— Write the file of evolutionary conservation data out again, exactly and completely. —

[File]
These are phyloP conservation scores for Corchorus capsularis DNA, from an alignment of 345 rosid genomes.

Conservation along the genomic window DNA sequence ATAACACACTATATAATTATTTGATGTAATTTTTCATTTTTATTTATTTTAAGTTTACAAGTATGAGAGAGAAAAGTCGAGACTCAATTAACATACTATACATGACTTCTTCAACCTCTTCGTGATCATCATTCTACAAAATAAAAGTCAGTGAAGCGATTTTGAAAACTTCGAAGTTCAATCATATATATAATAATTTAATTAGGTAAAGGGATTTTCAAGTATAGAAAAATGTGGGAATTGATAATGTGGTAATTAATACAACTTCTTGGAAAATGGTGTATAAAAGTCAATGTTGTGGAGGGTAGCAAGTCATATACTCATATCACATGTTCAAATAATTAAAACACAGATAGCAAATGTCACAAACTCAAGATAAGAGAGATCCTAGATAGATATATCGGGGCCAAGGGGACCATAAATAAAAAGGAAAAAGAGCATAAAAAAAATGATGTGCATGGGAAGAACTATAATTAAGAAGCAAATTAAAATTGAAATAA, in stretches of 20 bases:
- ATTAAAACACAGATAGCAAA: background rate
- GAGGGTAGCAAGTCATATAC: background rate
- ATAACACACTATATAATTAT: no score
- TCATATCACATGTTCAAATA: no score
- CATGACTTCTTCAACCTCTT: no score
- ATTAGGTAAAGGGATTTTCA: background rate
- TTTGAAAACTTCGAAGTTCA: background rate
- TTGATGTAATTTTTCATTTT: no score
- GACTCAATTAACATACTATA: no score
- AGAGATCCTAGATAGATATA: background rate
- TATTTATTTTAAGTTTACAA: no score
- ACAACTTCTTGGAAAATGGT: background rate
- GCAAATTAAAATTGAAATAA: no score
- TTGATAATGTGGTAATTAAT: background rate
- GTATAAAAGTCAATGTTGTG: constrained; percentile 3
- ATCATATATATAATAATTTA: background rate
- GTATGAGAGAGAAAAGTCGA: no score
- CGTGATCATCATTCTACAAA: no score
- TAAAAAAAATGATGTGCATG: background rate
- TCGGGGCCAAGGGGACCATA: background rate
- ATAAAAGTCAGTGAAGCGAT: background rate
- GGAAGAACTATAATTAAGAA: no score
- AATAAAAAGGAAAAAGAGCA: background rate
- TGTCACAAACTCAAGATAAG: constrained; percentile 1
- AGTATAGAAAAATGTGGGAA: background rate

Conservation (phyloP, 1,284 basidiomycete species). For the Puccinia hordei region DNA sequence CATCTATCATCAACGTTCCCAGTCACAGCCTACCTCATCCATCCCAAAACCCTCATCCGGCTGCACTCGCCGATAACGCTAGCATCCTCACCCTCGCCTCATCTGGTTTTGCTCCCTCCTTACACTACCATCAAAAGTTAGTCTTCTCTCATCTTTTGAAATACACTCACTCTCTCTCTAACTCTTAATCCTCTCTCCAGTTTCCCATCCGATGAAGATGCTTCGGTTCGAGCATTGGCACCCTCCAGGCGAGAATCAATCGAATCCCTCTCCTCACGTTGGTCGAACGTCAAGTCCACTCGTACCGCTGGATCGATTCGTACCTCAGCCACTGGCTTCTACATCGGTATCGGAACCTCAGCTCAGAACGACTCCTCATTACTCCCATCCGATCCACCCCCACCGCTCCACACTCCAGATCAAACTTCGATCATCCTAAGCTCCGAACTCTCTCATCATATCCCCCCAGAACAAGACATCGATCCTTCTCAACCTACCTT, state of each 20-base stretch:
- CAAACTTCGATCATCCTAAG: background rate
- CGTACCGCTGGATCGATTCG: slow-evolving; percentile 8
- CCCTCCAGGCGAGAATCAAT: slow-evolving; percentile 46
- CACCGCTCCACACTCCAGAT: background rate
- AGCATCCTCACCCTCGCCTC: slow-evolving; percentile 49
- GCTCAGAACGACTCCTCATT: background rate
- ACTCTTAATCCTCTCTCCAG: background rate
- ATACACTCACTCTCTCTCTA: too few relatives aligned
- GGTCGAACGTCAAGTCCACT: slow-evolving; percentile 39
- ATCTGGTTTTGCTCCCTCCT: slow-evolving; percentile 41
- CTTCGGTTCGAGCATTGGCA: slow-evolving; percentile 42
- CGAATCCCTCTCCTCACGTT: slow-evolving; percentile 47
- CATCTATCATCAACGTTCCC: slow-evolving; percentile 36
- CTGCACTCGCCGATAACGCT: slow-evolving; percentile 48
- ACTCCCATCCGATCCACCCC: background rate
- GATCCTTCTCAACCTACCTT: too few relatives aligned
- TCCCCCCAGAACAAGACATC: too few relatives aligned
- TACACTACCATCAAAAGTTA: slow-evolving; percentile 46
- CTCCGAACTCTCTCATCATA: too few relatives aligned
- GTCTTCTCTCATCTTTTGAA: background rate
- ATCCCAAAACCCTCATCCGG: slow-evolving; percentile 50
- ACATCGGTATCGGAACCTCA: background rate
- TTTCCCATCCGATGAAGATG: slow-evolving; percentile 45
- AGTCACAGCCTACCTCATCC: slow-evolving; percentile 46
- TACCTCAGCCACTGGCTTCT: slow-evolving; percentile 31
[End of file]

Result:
These are phyloP conservation scores for Corchorus capsularis DNA, from an alignment of 345 rosid genomes.

Conservation along the genomic window DNA sequence ATAACACACTATATAATTATTTGATGTAATTTTTCATTTTTATTTATTTTAAGTTTACAAGTATGAGAGAGAAAAGTCGAGACTCAATTAACATACTATACATGACTTCTTCAACCTCTTCGTGATCATCATTCTACAAAATAAAAGTCAGTGAAGCGATTTTGAAAACTTCGAAGTTCAATCATATATATAATAATTTAATTAGGTAAAGGGATTTTCAAGTATAGAAAAATGTGGGAATTGATAATGTGGTAATTAATACAACTTCTTGGAAAATGGTGTATAAAAGTCAATGTTGTGGAGGGTAGCAAGTCATATACTCATATCACATGTTCAAATAATTAAAACACAGATAGCAAATGTCACAAACTCAAGATAAGAGAGATCCTAGATAGATATATCGGGGCCAAGGGGACCATAAATAAAAAGGAAAAAGAGCATAAAAAAAATGATGTGCATGGGAAGAACTATAATTAAGAAGCAAATTAAAATTGAAATAA, in stretches of 20 bases:
- ATTAAAACACAGATAGCAAA: background rate
- GAGGGTAGCAAGTCATATAC: background rate
- ATAACACACTATATAATTAT: no score
- TCATATCACATGTTCAAATA: no score
- CATGACTTCTTCAACCTCTT: no score
- ATTAGGTAAAGGGATTTTCA: background rate
- TTTGAAAACTTCGAAGTTCA: background rate
- TTGATGTAATTTTTCATTTT: no score
- GACTCAATTAACATACTATA: no score
- AGAGATCCTAGATAGATATA: background rate
- TATTTATTTTAAGTTTACAA: no score
- ACAACTTCTTGGAAAATGGT: background rate
- GCAAATTAAAATTGAAATAA: no score
- TTGATAATGTGGTAATTAAT: background rate
- GTATAAAAGTCAATGTTGTG: constrained; percentile 3
- ATCATATATATAATAATTTA: background rate
- GTATGAGAGAGAAAAGTCGA: no score
- CGTGATCATCATTCTACAAA: no score
- TAAAAAAAATGATGTGCATG: background rate
- TCGGGGCCAAGGGGACCATA: background rate
- ATAAAAGTCAGTGAAGCGAT: background rate
- GGAAGAACTATAATTAAGAA: no score
- AATAAAAAGGAAAAAGAGCA: background rate
- TGTCACAAACTCAAGATAAG: constrained; percentile 1
- AGTATAGAAAAATGTGGGAA: background rate

Conservation (phyloP, 1,284 basidiomycete species). For the Puccinia hordei region DNA sequence CATCTATCATCAACGTTCCCAGTCACAGCCTACCTCATCCATCCCAAAACCCTCATCCGGCTGCACTCGCCGATAACGCTAGCATCCTCACCCTCGCCTCATCTGGTTTTGCTCCCTCCTTACACTACCATCAAAAGTTAGTCTTCTCTCATCTTTTGAAATACACTCACTCTCTCTCTAACTCTTAATCCTCTCTCCAGTTTCCCATCCGATGAAGATGCTTCGGTTCGAGCATTGGCACCCTCCAGGCGAGAATCAATCGAATCCCTCTCCTCACGTTGGTCGAACGTCAAGTCCACTCGTACCGCTGGATCGATTCGTACCTCAGCCACTGGCTTCTACATCGGTATCGGAACCTCAGCTCAGAACGACTCCTCATTACTCCCATCCGATCCACCCCCACCGCTCCACACTCCAGATCAAACTTCGATCATCCTAAGCTCCGAACTCTCTCATCATATCCCCCCAGAACAAGACATCGATCCTTCTCAACCTACCTT, state of each 20-base stretch:
- CAAACTTCGATCATCCTAAG: background rate
- CGTACCGCTGGATCGATTCG: slow-evolving; percentile 8
- CCCTCCAGGCGAGAATCAAT: slow-evolving; percentile 46
- CACCGCTCCACACTCCAGAT: background rate
- AGCATCCTCACCCTCGCCTC: slow-evolving; percentile 49
- GCTCAGAACGACTCCTCATT: background rate
- ACTCTTAATCCTCTCTCCAG: background rate
- ATACACTCACTCTCTCTCTA: too few relatives aligned
- GGTCGAACGTCAAGTCCACT: slow-evolving; percentile 39
- ATCTGGTTTTGCTCCCTCCT: slow-evolving; percentile 41
- CTTCGGTTCGAGCATTGGCA: slow-evolving; percentile 42
- CGAATCCCTCTCCTCACGTT: slow-evolving; percentile 47
- CATCTATCATCAACGTTCCC: slow-evolving; percentile 36
- CTGCACTCGCCGATAACGCT: slow-evolving; percentile 48
- ACTCCCATCCGATCCACCCC: background rate
- GATCCTTCTCAACCTACCTT: too few relatives aligned
- TCCCCCCAGAACAAGACATC: too few relatives aligned
- TACACTACCATCAAAAGTTA: slow-evolving; percentile 46
- CTCCGAACTCTCTCATCATA: too few relatives aligned
- GTCTTCTCTCATCTTTTGAA: background rate
- ATCCCAAAACCCTCATCCGG: slow-evolving; percentile 50
- ACATCGGTATCGGAACCTCA: background rate
- TTTCCCATCCGATGAAGATG: slow-evolving; percentile 45
- AGTCACAGCCTACCTCATCC: slow-evolving; percentile 46
- TACCTCAGCCACTGGCTTCT: slow-evolving; percentile 31